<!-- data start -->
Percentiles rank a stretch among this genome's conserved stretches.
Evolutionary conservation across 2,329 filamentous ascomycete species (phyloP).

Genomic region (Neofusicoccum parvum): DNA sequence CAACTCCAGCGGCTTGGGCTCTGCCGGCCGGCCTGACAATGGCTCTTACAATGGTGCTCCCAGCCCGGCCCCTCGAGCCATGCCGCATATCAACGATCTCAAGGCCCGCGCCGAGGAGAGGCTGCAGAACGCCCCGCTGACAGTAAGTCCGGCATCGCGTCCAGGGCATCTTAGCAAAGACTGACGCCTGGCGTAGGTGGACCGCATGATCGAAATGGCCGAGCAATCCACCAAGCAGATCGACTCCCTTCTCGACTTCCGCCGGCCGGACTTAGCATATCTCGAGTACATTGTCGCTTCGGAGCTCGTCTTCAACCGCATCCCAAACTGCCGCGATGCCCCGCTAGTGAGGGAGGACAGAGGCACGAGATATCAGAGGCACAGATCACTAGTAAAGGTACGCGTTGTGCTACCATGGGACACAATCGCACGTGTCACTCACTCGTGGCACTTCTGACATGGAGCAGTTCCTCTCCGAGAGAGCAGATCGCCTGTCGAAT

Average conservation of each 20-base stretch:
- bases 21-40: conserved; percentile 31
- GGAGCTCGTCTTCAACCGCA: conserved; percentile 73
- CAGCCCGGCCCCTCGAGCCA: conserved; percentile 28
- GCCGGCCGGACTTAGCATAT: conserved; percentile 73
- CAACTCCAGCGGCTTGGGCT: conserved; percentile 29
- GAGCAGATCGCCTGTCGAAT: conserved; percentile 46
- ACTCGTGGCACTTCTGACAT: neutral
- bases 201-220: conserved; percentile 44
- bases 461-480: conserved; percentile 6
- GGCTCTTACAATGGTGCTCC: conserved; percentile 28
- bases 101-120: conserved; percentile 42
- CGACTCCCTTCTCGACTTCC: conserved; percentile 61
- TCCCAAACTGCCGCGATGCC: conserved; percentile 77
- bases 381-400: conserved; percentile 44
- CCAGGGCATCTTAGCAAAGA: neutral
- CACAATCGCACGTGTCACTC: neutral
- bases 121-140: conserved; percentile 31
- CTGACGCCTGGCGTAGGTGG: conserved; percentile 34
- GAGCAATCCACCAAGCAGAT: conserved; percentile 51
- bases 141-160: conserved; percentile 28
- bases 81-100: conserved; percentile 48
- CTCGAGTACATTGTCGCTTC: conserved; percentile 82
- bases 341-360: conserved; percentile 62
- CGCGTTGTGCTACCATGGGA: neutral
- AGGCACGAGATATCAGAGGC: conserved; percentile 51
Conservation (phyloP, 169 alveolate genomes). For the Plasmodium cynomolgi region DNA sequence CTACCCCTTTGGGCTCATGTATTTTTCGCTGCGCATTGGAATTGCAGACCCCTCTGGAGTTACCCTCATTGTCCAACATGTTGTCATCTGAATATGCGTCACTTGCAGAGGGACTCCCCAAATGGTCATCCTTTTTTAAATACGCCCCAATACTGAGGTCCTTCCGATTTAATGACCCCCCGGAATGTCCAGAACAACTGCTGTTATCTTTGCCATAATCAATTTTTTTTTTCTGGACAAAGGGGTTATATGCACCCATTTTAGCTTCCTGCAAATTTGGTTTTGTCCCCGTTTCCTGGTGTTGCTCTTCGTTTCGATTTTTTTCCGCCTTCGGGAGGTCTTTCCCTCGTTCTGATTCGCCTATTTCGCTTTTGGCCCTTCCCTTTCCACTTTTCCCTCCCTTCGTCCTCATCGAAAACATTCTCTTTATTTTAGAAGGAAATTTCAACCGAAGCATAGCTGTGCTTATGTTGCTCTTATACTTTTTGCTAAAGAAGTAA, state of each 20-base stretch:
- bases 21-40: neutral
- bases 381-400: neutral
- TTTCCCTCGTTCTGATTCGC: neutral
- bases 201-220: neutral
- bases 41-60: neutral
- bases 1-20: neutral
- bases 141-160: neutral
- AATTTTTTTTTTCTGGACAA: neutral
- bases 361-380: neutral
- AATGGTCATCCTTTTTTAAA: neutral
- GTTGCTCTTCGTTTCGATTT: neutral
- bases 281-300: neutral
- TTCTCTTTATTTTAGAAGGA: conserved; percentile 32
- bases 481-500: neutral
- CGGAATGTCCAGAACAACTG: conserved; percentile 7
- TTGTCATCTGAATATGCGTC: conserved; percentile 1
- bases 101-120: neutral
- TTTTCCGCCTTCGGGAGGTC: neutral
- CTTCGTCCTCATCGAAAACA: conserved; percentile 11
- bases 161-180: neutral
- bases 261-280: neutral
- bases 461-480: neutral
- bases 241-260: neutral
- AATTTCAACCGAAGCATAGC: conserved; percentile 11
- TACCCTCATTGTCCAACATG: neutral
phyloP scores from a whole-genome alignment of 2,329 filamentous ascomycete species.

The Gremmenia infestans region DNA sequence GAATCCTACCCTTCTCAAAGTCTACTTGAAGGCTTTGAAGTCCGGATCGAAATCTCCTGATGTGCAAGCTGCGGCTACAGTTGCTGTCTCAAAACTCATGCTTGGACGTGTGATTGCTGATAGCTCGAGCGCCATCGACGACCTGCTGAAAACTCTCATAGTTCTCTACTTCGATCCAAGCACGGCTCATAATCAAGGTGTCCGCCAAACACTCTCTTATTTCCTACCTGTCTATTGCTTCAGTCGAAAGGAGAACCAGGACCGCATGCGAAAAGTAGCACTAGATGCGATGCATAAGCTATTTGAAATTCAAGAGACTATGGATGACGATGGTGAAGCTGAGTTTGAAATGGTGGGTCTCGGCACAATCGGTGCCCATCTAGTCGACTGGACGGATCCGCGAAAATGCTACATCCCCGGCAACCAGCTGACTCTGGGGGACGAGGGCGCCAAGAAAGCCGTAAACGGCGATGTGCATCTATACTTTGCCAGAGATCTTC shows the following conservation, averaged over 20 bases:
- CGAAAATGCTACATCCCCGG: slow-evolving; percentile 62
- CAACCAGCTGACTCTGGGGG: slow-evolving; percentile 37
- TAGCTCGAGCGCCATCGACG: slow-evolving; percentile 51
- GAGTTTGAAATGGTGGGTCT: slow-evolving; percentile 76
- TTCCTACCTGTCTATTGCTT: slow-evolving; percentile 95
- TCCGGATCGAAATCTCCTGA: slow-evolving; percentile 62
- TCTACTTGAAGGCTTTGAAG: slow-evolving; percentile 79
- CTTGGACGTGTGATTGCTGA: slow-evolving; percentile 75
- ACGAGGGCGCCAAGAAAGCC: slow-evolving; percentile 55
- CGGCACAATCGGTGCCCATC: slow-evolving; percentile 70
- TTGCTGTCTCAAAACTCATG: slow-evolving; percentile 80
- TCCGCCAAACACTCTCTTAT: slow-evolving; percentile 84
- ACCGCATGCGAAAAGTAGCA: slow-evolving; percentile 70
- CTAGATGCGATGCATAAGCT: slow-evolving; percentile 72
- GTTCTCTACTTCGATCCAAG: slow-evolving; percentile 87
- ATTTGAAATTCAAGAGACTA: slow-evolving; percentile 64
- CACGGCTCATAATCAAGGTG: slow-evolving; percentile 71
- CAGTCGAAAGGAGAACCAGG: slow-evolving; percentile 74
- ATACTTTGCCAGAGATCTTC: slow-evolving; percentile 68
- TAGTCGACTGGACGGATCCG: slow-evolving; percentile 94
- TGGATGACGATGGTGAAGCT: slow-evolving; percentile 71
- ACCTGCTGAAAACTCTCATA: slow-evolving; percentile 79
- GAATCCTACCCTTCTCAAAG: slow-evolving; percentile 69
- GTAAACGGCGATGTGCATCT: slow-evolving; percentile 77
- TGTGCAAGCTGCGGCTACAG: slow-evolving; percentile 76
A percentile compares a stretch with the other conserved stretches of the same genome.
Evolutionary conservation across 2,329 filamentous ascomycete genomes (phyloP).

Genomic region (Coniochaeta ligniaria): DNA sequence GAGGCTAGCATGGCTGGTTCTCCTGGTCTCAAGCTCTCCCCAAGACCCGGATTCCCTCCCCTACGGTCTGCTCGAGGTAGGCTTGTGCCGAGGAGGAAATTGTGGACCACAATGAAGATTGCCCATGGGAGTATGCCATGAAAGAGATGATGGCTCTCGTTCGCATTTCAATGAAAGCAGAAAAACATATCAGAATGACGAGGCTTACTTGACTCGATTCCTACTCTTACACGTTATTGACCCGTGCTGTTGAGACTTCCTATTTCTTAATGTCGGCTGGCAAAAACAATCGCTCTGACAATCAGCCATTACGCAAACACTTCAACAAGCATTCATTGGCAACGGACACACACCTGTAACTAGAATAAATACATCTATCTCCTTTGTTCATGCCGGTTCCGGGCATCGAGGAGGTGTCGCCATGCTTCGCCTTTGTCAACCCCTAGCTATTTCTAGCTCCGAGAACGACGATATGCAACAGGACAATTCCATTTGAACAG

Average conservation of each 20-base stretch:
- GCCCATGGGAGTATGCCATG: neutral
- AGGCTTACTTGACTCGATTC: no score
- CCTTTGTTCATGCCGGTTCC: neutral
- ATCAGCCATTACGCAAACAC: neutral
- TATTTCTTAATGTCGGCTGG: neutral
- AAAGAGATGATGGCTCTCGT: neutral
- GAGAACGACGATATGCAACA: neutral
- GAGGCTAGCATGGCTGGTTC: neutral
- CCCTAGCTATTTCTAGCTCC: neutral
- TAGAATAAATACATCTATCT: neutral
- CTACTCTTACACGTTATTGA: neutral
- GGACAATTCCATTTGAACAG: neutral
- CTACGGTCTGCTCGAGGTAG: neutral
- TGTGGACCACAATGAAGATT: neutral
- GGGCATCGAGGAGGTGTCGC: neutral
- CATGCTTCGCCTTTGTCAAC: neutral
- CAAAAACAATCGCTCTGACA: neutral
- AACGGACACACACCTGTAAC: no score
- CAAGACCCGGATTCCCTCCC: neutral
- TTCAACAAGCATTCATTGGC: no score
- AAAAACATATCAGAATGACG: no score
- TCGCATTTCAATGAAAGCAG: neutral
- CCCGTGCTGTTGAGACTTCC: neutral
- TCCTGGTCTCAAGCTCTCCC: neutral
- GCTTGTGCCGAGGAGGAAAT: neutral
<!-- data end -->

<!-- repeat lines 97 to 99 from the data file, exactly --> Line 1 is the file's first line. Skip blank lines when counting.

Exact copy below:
- CTACTCTTACACGTTATTGA: neutral
- GGACAATTCCATTTGAACAG: neutral
- CTACGGTCTGCTCGAGGTAG: neutral